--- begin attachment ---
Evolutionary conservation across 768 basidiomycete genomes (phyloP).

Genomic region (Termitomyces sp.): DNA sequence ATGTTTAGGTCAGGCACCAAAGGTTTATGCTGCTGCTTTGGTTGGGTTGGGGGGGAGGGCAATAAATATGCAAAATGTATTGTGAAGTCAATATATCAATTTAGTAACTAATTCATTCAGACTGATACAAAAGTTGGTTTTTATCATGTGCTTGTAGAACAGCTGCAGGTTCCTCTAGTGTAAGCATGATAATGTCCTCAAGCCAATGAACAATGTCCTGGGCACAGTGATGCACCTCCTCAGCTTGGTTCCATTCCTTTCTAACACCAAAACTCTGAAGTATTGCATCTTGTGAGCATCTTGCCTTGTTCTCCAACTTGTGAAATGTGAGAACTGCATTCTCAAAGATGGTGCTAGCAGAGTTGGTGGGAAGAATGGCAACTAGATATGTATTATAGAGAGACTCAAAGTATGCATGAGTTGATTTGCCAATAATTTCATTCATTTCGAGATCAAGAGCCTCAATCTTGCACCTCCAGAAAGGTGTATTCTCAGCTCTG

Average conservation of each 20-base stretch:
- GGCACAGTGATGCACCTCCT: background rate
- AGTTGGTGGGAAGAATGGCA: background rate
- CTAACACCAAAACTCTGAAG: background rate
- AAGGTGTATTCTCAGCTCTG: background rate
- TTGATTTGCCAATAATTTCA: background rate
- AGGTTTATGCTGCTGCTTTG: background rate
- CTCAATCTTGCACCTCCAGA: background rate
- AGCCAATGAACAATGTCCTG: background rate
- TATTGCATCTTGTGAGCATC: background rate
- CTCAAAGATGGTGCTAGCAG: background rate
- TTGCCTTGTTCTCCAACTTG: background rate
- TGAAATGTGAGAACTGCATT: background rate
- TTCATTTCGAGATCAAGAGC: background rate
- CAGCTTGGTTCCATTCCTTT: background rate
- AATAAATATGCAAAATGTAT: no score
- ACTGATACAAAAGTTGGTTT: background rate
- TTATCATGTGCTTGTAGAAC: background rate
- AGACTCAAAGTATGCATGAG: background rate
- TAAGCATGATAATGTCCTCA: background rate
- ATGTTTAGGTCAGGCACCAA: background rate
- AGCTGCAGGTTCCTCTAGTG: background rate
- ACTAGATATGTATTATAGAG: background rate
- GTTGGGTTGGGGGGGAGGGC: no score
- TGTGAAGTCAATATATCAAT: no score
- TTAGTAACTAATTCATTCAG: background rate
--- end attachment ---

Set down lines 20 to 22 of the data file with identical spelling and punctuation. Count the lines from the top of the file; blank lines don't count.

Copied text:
- TTATCATGTGCTTGTAGAAC: background rate
- AGACTCAAAGTATGCATGAG: background rate
- TAAGCATGATAATGTCCTCA: background rate